Forum for Science, Industry and Business

Sponsored by:     3M 
Search our Site:


Funding boost in fight against leukaemia

University of Manchester researchers have been awarded £1.6 million to study a group of genes identified as playing a key role in leukaemia.

The grant, by Leukaemia Research, will fund work analysing a wide range of cancer-causing genes in the hope of targeting their common mechanisms of action for patient benefit.

“All cancers and leukaemias occur because of mutations in certain genes that stop them functioning properly,” said Tony Whetton, Professor of Cancer Cell Biology and research leader.

“Mutations in a group of genes leads to unregulated activity in a group of proteins called tyrosine kinases, which change the actions of other proteins, leading to leukaemia.”

The team are using state-of-the-art equipment to discover whether the different leukaemia-associated kinases contribute to the disease in the same way; if they do, it offers the opportunity to develop common therapies to block their actions.

“This would potentially be effective for many different types of leukaemia because the mutated kinase genes we are studying occur in several types of blood and bone marrow cancers,” said Professor Whetton, who is Head of the School of Cancer and Imaging Sciences.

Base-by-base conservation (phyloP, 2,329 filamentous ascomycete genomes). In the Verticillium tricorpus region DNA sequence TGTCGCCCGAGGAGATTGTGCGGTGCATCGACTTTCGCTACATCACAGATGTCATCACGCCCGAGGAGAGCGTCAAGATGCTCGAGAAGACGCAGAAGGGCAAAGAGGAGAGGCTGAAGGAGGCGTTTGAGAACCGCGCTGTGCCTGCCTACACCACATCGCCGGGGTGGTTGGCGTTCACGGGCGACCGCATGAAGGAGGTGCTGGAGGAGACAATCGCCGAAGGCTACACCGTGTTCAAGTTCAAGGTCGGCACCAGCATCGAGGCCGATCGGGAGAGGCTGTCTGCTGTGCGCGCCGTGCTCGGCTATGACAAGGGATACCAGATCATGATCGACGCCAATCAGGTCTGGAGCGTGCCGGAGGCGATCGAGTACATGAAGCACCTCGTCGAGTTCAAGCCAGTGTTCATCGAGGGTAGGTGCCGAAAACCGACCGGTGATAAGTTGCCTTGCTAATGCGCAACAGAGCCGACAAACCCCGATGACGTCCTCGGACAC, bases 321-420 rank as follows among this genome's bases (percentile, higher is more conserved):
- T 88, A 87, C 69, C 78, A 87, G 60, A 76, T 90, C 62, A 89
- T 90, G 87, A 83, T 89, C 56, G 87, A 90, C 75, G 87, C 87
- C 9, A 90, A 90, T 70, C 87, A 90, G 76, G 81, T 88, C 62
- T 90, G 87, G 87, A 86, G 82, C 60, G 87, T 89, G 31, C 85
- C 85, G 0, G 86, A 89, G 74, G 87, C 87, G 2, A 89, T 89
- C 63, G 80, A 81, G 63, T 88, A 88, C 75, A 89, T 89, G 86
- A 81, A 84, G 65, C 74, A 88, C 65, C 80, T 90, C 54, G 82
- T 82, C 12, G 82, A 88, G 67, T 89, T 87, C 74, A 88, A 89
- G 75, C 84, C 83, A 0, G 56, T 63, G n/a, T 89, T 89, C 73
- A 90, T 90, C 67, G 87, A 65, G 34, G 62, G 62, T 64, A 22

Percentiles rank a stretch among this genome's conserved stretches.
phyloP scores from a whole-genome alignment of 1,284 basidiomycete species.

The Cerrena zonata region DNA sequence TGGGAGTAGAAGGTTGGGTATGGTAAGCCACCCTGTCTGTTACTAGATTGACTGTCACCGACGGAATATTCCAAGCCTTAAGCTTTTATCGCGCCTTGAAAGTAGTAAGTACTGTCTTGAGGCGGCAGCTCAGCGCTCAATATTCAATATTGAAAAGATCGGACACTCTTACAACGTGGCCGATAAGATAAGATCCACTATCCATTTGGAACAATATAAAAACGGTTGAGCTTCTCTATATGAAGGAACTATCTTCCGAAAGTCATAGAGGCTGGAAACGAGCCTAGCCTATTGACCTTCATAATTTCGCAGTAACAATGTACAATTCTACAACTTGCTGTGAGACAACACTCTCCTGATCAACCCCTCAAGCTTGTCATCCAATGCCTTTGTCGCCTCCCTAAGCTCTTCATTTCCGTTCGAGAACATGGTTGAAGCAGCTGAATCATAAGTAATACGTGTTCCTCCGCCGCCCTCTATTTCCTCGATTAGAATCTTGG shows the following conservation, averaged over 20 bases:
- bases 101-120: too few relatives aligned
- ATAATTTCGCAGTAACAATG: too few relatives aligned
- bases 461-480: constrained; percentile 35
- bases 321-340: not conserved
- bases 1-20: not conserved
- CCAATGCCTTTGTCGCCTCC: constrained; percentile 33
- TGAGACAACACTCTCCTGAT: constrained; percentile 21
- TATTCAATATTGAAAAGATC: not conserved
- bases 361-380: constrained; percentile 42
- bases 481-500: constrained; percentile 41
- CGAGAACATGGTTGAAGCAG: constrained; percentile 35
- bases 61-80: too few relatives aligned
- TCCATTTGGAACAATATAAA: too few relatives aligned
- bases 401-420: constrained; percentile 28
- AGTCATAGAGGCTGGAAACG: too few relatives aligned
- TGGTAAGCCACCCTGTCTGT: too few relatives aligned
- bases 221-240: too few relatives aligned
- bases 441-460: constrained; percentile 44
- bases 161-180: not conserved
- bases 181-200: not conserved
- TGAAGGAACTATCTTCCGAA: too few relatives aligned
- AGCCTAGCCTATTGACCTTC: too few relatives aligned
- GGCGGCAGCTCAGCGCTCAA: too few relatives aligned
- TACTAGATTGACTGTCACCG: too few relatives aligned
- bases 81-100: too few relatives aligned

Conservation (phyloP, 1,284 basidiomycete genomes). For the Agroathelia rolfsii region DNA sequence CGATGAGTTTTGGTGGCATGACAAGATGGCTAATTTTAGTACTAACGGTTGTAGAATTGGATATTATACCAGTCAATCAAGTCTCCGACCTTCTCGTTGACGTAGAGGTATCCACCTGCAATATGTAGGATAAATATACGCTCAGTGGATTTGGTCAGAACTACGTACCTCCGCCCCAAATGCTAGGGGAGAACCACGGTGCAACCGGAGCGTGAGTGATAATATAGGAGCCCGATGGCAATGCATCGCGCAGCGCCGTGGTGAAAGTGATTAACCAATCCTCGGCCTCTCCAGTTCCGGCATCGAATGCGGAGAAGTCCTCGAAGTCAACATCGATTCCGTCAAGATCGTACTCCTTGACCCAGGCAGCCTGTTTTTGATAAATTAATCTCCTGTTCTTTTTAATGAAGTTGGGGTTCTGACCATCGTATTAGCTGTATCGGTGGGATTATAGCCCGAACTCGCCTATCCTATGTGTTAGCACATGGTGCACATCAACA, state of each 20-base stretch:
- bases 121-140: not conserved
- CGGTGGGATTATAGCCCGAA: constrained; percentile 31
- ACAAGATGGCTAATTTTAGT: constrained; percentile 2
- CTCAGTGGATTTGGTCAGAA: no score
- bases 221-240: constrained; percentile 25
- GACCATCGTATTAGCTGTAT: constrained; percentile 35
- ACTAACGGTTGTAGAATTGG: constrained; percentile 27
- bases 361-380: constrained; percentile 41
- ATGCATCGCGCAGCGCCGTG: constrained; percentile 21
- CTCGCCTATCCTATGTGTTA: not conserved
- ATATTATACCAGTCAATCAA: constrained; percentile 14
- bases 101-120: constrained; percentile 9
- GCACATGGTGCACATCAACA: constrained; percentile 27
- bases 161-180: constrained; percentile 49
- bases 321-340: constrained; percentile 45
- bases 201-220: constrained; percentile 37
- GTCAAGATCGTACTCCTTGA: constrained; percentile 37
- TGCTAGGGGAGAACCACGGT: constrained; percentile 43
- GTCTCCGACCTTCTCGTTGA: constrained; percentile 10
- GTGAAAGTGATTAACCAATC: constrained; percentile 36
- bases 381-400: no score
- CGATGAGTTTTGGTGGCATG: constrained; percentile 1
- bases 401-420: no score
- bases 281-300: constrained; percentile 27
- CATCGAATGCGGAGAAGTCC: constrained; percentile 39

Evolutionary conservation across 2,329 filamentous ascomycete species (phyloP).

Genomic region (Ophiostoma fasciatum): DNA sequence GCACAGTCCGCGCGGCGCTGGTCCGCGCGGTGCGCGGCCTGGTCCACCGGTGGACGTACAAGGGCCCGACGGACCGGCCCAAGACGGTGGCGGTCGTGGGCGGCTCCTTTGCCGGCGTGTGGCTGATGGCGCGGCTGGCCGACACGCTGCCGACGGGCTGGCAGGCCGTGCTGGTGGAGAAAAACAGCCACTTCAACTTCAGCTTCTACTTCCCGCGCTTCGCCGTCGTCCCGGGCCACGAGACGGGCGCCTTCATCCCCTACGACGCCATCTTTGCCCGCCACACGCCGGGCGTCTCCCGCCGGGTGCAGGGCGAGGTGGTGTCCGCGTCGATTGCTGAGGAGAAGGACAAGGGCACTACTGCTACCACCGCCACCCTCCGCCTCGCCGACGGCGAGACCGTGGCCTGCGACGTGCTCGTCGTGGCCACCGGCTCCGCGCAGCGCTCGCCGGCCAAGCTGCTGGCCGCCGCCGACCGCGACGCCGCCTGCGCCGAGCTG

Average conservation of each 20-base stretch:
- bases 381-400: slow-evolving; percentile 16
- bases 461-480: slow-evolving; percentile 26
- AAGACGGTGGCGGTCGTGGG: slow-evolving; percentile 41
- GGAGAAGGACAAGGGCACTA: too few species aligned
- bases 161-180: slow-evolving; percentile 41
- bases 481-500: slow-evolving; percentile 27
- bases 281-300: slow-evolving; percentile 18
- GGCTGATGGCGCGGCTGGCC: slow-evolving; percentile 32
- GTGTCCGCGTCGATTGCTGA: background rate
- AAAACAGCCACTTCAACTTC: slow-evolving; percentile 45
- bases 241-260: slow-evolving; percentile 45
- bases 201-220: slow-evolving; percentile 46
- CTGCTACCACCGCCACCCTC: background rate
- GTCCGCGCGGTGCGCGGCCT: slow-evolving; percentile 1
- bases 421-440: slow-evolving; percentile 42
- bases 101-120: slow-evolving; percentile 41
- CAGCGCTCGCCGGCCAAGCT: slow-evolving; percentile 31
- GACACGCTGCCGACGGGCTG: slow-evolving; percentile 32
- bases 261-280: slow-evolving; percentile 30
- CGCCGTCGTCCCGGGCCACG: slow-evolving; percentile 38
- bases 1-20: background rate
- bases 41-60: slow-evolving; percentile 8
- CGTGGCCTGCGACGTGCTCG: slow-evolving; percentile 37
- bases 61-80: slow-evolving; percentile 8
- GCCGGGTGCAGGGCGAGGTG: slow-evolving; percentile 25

“What is also exciting is that there are already drugs that are able to block the actions of kinases. These kinase inhibitor drugs are attracting worldwide attention as a new form of treatment for certain cancers including some leukaemias. We hope to add further leukaemias to this list by understanding more fully what this range of kinases do.”

Leukaemia Research currently provides more than £3.6 million in funding to the School of Cancer and Imaging Sciences, complementing ongoing research in other areas of the Manchester Cancer Research Centre (MCRC) alliance between the University and the Christie Trust.

This alliance has had a synergistic effect on cancer research in Manchester by promoting cross-disciplinary collaborations and attracting new funding from government, industry and charities.

Professor Whetton said: “In the past few years we have developed a multidisciplinary research approach, employing the latest cutting-edge technologies to take basic research towards clinical relevance as swiftly as possible”.

“In so doing, we have built a research platform that not only enables leukaemia research but cancer research in general on the Christie Hospital NHS Foundation Trust site.”

Aeron Haworth | alfa
Further information:

More articles from Awards Funding:

nachricht Changing the Energy Landscape: Affordable Electricity for All
20.10.2016 | Fraunhofer-Institut für Solare Energiesysteme ISE

nachricht Emmy Noether junior research group investigates new magnetic structures for spintronics applications
11.10.2016 | Johannes Gutenberg-Universität Mainz

All articles from Awards Funding >>>

The most recent press releases about innovation >>>

Die letzten 5 Focus-News des innovations-reports im Überblick:

Im Focus: New 3-D wiring technique brings scalable quantum computers closer to reality